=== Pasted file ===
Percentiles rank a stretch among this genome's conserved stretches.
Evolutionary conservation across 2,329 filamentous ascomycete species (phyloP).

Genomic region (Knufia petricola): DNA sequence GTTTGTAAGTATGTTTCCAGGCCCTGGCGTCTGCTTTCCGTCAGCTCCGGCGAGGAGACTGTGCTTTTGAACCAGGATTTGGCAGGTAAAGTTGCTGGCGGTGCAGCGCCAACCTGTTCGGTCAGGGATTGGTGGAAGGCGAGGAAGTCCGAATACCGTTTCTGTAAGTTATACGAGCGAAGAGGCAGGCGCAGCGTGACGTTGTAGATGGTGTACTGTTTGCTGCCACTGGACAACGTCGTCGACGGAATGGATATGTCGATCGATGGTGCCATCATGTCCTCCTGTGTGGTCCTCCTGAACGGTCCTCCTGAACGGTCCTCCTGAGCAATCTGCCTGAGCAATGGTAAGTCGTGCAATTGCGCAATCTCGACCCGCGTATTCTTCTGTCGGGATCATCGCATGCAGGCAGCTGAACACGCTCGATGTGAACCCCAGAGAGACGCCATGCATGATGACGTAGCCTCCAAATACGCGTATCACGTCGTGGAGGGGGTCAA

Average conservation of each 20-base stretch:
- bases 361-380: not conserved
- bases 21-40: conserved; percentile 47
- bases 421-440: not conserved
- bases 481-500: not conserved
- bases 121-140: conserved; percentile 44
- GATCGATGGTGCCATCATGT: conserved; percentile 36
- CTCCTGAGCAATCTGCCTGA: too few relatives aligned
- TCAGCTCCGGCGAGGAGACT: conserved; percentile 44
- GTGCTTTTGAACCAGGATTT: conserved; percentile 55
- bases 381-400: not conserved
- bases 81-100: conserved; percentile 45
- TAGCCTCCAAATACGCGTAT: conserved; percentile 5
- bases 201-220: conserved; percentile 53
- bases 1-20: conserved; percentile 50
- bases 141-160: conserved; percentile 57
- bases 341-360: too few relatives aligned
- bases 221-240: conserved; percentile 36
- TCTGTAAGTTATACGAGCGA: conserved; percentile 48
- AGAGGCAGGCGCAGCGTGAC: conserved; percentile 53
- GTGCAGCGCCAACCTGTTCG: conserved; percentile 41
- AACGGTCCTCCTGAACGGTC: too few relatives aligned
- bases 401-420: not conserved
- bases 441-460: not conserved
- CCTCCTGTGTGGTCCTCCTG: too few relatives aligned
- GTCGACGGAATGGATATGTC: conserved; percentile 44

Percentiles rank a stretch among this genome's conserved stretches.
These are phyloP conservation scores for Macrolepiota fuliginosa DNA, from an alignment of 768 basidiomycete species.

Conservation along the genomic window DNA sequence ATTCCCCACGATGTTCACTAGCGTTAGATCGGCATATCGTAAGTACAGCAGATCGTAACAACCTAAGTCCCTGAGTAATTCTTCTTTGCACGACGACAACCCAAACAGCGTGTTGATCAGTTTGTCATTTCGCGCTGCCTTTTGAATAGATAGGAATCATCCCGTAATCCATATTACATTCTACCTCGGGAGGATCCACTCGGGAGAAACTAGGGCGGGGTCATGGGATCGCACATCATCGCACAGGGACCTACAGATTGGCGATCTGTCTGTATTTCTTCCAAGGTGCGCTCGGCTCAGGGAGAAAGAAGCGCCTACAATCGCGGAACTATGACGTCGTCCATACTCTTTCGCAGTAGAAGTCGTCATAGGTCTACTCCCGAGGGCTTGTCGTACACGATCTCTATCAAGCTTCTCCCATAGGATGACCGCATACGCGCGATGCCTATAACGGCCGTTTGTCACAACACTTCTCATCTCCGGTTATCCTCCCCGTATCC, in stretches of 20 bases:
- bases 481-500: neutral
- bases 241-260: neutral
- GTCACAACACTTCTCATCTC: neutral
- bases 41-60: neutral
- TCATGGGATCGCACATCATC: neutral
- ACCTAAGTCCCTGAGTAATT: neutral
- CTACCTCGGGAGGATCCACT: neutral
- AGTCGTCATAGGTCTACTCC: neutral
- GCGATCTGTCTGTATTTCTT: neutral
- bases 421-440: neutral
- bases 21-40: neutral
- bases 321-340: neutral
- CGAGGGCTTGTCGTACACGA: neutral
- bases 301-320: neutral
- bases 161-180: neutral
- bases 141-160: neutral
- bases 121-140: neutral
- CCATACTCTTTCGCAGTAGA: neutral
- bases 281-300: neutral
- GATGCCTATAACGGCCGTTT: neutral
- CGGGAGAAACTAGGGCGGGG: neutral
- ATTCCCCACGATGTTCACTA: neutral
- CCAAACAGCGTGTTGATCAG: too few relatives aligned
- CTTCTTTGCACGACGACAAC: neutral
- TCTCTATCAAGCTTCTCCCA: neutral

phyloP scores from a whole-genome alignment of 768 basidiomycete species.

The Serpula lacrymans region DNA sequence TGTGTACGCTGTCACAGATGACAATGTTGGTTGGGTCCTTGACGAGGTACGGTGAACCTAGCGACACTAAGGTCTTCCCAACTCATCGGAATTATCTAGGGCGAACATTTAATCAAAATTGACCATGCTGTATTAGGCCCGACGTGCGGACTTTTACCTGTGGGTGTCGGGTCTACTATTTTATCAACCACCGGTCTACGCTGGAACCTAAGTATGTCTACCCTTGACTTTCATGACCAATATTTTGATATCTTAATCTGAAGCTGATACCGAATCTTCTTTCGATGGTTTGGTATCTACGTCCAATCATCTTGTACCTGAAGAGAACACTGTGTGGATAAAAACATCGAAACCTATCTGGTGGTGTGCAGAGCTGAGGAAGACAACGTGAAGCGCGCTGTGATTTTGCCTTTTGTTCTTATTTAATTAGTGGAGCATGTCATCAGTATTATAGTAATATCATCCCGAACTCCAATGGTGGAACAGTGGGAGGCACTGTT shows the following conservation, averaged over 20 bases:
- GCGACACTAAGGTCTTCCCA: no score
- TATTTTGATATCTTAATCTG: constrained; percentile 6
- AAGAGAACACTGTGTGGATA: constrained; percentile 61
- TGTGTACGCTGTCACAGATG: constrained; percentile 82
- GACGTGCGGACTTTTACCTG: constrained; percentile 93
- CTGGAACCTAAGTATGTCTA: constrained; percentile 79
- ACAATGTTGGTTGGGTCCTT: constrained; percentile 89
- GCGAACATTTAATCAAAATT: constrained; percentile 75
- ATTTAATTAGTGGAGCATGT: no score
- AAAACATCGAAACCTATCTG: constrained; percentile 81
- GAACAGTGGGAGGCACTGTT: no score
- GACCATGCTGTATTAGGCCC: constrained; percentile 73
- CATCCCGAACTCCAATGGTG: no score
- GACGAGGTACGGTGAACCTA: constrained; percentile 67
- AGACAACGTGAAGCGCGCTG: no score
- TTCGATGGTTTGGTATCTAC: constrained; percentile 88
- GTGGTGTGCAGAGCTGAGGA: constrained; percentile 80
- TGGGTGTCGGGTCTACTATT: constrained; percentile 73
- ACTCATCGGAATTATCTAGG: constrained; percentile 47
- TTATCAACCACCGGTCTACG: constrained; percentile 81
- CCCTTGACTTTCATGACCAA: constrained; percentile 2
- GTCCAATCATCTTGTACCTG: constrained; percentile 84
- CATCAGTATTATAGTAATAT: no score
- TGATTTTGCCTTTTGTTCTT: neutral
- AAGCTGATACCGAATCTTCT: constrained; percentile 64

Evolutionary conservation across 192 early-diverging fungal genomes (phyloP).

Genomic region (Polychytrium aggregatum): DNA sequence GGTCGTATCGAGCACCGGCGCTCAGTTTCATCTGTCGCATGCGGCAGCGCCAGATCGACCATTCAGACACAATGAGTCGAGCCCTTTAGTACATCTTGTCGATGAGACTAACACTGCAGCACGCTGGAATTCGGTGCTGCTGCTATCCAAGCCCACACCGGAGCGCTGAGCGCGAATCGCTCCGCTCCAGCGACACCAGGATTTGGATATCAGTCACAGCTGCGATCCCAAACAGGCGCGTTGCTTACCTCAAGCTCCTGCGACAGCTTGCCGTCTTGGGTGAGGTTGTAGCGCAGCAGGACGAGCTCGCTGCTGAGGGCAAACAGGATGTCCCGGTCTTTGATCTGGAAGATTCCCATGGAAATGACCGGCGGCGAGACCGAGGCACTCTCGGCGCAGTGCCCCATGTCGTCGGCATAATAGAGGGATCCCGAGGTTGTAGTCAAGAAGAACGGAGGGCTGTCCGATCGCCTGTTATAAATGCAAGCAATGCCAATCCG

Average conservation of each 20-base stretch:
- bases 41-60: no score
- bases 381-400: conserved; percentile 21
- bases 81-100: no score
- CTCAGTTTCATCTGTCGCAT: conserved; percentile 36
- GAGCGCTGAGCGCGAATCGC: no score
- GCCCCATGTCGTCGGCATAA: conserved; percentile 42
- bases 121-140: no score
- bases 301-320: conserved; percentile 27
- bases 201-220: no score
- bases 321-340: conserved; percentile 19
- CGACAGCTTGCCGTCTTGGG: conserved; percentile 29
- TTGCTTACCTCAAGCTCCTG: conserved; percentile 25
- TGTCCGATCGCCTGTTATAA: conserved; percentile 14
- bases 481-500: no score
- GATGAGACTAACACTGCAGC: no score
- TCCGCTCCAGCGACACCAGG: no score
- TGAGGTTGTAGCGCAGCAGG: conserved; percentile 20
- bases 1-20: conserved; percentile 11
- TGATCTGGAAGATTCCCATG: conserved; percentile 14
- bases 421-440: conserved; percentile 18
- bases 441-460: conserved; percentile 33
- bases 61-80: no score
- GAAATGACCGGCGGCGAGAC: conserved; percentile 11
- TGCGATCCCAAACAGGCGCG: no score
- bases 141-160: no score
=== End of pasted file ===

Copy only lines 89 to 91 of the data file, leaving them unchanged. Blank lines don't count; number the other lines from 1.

- bases 381-400: conserved; percentile 21
- bases 81-100: no score
- CTCAGTTTCATCTGTCGCAT: conserved; percentile 36